Latest Cancer News
THURSDAY, Sept. 12 (HealthDay News) -- U.S. advisers endorsed on Thursday the broader use of a drug already used to treat advanced breast cancer that also appears to shrink early stage breast tumors.
This could potentially offer women with early stage breast cancer a first-of-its-kind treatment option and the hope of less-invasive surgical procedures.
If approved to treat early stage tumors, the drug, Perjeta, might result in less invasive surgical treatment for women with HER2-positive early stage breast cancer. In that role, Perjeta (pertuzumab) would be the first cancer-fighting drug approved as a first-step breast cancer therapy in the United States.
A U.S. Food and Drug Administration advisory panel voted 13 to 0 to recommend approval of the drug. The FDA is not bound to follow the recommendations of its advisory panels but it usually does.
An FDA report that was posted online Tuesday said the drug looked promising in trials. The report also said, however, that drug-related cardiac concerns will require additional research.
Advisory panel chairman Dr. Mikkael Sekeres, a professor of medicine at the Cleveland Clinic, called Thursday's vote "a historic moment," The Associated Press reported.
"We are supporting the movement of a highly active drug for metastatic breast cancer to the first-line setting, with the hope that women with earlier stages of breast cancer will live longer and better," Sekeres said.
The FDA is considering "fast-track" -- or accelerated -- approval of Perjeta, which is made by Roche's Genentech division, the AP reported. Fast-track approvals usually are given to drugs that haven't been thoroughly tested but show promising results in early trials.
Panel members insisted Thursday that Genentech carry out more trials to ensure that Perjeta will enable breast cancer patients to live longer, healthier lives, the news service said.
Genentech estimated that about 15,000 women with HER2-positive early stage breast cancer could receive early treatment with Perjeta each year, Bloomberg News reported.
Cancer specialists welcomed the news earlier this week of the preliminary results for Perjeta.
"This is tremendously exciting," said Dr. Amy Tiersten, associate professor in the division of hematology and medical oncology at Mount Sinai Medical Center in New York City.
"Pertuzumab was FDA approved in 2012 for the treatment of metastatic breast cancer when it was shown that it improved survival when added to standard regimens for HER2-positive metastatic breast cancer," Tiersten said. Metastatic breast cancer is cancer that has spread to other parts of the body.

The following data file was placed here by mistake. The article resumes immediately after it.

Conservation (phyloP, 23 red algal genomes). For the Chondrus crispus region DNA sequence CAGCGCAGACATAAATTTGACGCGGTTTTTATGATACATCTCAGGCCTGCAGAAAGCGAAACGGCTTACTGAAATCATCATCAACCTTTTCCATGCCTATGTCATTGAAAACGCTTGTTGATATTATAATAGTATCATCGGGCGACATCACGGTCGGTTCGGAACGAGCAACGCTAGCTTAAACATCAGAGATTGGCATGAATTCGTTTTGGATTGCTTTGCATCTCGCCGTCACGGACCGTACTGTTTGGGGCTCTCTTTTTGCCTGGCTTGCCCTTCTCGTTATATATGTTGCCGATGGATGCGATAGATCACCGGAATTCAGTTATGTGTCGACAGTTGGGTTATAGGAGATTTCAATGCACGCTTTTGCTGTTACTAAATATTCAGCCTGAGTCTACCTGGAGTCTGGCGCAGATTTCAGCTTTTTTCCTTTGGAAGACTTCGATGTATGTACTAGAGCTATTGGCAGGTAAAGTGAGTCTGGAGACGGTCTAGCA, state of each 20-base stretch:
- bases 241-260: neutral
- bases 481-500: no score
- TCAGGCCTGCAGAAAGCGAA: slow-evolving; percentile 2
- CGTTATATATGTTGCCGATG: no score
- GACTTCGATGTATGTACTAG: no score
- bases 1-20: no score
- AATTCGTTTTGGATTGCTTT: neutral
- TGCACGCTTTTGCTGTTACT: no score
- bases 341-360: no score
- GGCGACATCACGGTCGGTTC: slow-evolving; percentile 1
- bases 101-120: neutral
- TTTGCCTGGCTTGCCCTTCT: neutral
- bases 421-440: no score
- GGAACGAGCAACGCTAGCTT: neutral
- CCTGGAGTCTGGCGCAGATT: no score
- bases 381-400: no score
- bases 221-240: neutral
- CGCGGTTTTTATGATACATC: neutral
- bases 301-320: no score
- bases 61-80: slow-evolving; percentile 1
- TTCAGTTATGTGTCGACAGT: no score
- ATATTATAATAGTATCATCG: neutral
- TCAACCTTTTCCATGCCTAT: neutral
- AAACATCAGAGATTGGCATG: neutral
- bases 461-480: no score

"But the really exciting information is when this can be translated into earlier stages of disease, where we can completely eradicate the disease and cure more women," she said.
The preliminary trial under discussion showed that when Perjeta was added to standard pre-surgical regimens for HER2-positive breast cancer, the chance of finding no cancer after the treatment was nearly doubled, Tiersten said.
Women who have chemotherapy before surgery and who achieve complete remission -- no cancer at the time of breast surgery -- have a much greater chance of being completely cured of their disease, she said.
Dr. Aye Moe Thu Ma, attending physician in breast surgical oncology with St. Luke's and Roosevelt Hospitals in New York City, also voiced enthusiasm.
"We currently have limited options for [first-step] treatment of breast cancer," Ma said. "I'm excited that this may provide a more specific treatment for people with HER2-positive cancer."
This means women may be able to keep their breasts because the tumor size is reduced before surgery, and some women may prefer this, she said.
Genentech is hoping for fast-track approval of Perjeta. The FDA can expedite approval for groundbreaking drugs as long as the drug maker pursues more research to show that the medication prolongs disease-free survival.
Both short- and long-term side effects will need to be examined to fully evaluate risks and benefits of this medication if it is approved, Ma added.
Perjeta is one of many newer biologic agents used to treat breast cancer. "These biologic or 'targeted' treatments work on breast cancer cells in a more specific way than some older treatments so there are many fewer casualties to normal cells translating into many fewer side effects for our patients," Tiersten said.
About one in eight women in the United States will develop breast cancer in her lifetime.
According to the Mayo Clinic, HER2-positive breast cancer is a breast cancer driven by a protein called human epidermal growth factor receptor 2 (HER2), which promotes the growth of cancer cells.
HER2-positive breast cancers typically are more aggressive than other types of breast cancer. But there are effective drug treatments, including trastuzumab (brand name Herceptin) and lapatinib (Tykerb). Both drugs can produce side effects, including congestive heart failure, according to the Mayo Clinic.
-- Margaret Farley Steele
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